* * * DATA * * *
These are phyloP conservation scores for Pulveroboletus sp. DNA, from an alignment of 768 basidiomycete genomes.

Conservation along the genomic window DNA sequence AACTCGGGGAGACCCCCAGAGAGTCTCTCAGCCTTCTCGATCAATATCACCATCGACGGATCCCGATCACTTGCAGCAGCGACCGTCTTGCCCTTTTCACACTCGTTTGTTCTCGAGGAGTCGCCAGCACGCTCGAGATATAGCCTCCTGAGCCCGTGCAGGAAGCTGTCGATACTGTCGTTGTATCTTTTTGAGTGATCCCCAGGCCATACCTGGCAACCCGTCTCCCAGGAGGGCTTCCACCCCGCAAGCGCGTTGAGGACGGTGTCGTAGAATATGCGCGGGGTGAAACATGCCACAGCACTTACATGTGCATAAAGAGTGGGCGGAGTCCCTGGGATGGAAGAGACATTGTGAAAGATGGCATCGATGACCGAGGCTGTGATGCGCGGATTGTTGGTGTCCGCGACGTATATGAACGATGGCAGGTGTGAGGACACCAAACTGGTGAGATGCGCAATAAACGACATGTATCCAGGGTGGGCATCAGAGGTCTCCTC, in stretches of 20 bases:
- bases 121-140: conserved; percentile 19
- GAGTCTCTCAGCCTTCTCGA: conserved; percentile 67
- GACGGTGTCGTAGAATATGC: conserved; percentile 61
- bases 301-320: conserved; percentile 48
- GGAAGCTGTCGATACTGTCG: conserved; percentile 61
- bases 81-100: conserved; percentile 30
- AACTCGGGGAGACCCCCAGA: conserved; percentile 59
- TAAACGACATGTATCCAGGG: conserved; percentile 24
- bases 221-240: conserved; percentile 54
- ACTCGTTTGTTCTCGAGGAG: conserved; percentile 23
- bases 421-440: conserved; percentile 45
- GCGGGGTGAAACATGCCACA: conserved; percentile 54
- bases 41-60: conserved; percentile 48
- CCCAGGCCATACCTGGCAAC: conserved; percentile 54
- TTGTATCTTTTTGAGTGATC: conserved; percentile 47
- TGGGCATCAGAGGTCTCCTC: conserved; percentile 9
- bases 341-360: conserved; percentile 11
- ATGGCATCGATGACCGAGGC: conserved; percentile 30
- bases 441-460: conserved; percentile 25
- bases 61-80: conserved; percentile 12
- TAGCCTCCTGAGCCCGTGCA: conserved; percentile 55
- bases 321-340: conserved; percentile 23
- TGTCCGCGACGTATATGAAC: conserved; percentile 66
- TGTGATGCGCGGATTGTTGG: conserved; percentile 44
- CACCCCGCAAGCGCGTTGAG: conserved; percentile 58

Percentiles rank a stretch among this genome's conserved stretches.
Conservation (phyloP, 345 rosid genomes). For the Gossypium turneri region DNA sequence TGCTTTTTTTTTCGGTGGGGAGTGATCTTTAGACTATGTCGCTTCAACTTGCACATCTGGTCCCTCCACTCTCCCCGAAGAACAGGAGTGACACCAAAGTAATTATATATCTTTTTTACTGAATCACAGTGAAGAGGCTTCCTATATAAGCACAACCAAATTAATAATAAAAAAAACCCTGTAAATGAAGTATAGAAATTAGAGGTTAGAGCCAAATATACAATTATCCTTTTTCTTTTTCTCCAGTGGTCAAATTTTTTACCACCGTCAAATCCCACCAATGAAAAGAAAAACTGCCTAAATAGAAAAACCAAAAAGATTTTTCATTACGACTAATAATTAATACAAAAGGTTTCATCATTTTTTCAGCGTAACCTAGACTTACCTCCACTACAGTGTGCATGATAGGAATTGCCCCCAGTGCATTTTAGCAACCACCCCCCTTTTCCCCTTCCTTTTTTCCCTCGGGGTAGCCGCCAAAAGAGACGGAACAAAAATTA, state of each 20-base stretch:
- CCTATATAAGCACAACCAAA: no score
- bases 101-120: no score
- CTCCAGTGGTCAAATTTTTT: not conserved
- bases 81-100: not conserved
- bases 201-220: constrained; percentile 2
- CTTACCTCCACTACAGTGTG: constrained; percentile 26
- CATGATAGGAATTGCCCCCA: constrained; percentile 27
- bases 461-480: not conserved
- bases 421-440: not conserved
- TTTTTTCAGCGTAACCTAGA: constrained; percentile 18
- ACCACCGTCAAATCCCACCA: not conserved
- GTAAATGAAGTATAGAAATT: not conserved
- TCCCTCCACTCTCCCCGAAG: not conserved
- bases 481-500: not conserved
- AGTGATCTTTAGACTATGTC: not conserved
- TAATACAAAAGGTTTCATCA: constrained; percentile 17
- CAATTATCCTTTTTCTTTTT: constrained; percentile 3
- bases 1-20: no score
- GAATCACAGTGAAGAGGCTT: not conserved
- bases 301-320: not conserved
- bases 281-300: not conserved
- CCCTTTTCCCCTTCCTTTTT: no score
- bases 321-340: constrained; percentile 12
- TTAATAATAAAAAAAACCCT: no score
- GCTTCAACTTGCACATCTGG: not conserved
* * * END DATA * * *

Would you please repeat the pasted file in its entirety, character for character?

These are phyloP conservation scores for Pulveroboletus sp. DNA, from an alignment of 768 basidiomycete genomes.

Conservation along the genomic window DNA sequence AACTCGGGGAGACCCCCAGAGAGTCTCTCAGCCTTCTCGATCAATATCACCATCGACGGATCCCGATCACTTGCAGCAGCGACCGTCTTGCCCTTTTCACACTCGTTTGTTCTCGAGGAGTCGCCAGCACGCTCGAGATATAGCCTCCTGAGCCCGTGCAGGAAGCTGTCGATACTGTCGTTGTATCTTTTTGAGTGATCCCCAGGCCATACCTGGCAACCCGTCTCCCAGGAGGGCTTCCACCCCGCAAGCGCGTTGAGGACGGTGTCGTAGAATATGCGCGGGGTGAAACATGCCACAGCACTTACATGTGCATAAAGAGTGGGCGGAGTCCCTGGGATGGAAGAGACATTGTGAAAGATGGCATCGATGACCGAGGCTGTGATGCGCGGATTGTTGGTGTCCGCGACGTATATGAACGATGGCAGGTGTGAGGACACCAAACTGGTGAGATGCGCAATAAACGACATGTATCCAGGGTGGGCATCAGAGGTCTCCTC, in stretches of 20 bases:
- bases 121-140: conserved; percentile 19
- GAGTCTCTCAGCCTTCTCGA: conserved; percentile 67
- GACGGTGTCGTAGAATATGC: conserved; percentile 61
- bases 301-320: conserved; percentile 48
- GGAAGCTGTCGATACTGTCG: conserved; percentile 61
- bases 81-100: conserved; percentile 30
- AACTCGGGGAGACCCCCAGA: conserved; percentile 59
- TAAACGACATGTATCCAGGG: conserved; percentile 24
- bases 221-240: conserved; percentile 54
- ACTCGTTTGTTCTCGAGGAG: conserved; percentile 23
- bases 421-440: conserved; percentile 45
- GCGGGGTGAAACATGCCACA: conserved; percentile 54
- bases 41-60: conserved; percentile 48
- CCCAGGCCATACCTGGCAAC: conserved; percentile 54
- TTGTATCTTTTTGAGTGATC: conserved; percentile 47
- TGGGCATCAGAGGTCTCCTC: conserved; percentile 9
- bases 341-360: conserved; percentile 11
- ATGGCATCGATGACCGAGGC: conserved; percentile 30
- bases 441-460: conserved; percentile 25
- bases 61-80: conserved; percentile 12
- TAGCCTCCTGAGCCCGTGCA: conserved; percentile 55
- bases 321-340: conserved; percentile 23
- TGTCCGCGACGTATATGAAC: conserved; percentile 66
- TGTGATGCGCGGATTGTTGG: conserved; percentile 44
- CACCCCGCAAGCGCGTTGAG: conserved; percentile 58

Percentiles rank a stretch among this genome's conserved stretches.
Conservation (phyloP, 345 rosid genomes). For the Gossypium turneri region DNA sequence TGCTTTTTTTTTCGGTGGGGAGTGATCTTTAGACTATGTCGCTTCAACTTGCACATCTGGTCCCTCCACTCTCCCCGAAGAACAGGAGTGACACCAAAGTAATTATATATCTTTTTTACTGAATCACAGTGAAGAGGCTTCCTATATAAGCACAACCAAATTAATAATAAAAAAAACCCTGTAAATGAAGTATAGAAATTAGAGGTTAGAGCCAAATATACAATTATCCTTTTTCTTTTTCTCCAGTGGTCAAATTTTTTACCACCGTCAAATCCCACCAATGAAAAGAAAAACTGCCTAAATAGAAAAACCAAAAAGATTTTTCATTACGACTAATAATTAATACAAAAGGTTTCATCATTTTTTCAGCGTAACCTAGACTTACCTCCACTACAGTGTGCATGATAGGAATTGCCCCCAGTGCATTTTAGCAACCACCCCCCTTTTCCCCTTCCTTTTTTCCCTCGGGGTAGCCGCCAAAAGAGACGGAACAAAAATTA, state of each 20-base stretch:
- CCTATATAAGCACAACCAAA: no score
- bases 101-120: no score
- CTCCAGTGGTCAAATTTTTT: not conserved
- bases 81-100: not conserved
- bases 201-220: constrained; percentile 2
- CTTACCTCCACTACAGTGTG: constrained; percentile 26
- CATGATAGGAATTGCCCCCA: constrained; percentile 27
- bases 461-480: not conserved
- bases 421-440: not conserved
- TTTTTTCAGCGTAACCTAGA: constrained; percentile 18
- ACCACCGTCAAATCCCACCA: not conserved
- GTAAATGAAGTATAGAAATT: not conserved
- TCCCTCCACTCTCCCCGAAG: not conserved
- bases 481-500: not conserved
- AGTGATCTTTAGACTATGTC: not conserved
- TAATACAAAAGGTTTCATCA: constrained; percentile 17
- CAATTATCCTTTTTCTTTTT: constrained; percentile 3
- bases 1-20: no score
- GAATCACAGTGAAGAGGCTT: not conserved
- bases 301-320: not conserved
- bases 281-300: not conserved
- CCCTTTTCCCCTTCCTTTTT: no score
- bases 321-340: constrained; percentile 12
- TTAATAATAAAAAAAACCCT: no score
- GCTTCAACTTGCACATCTGG: not conserved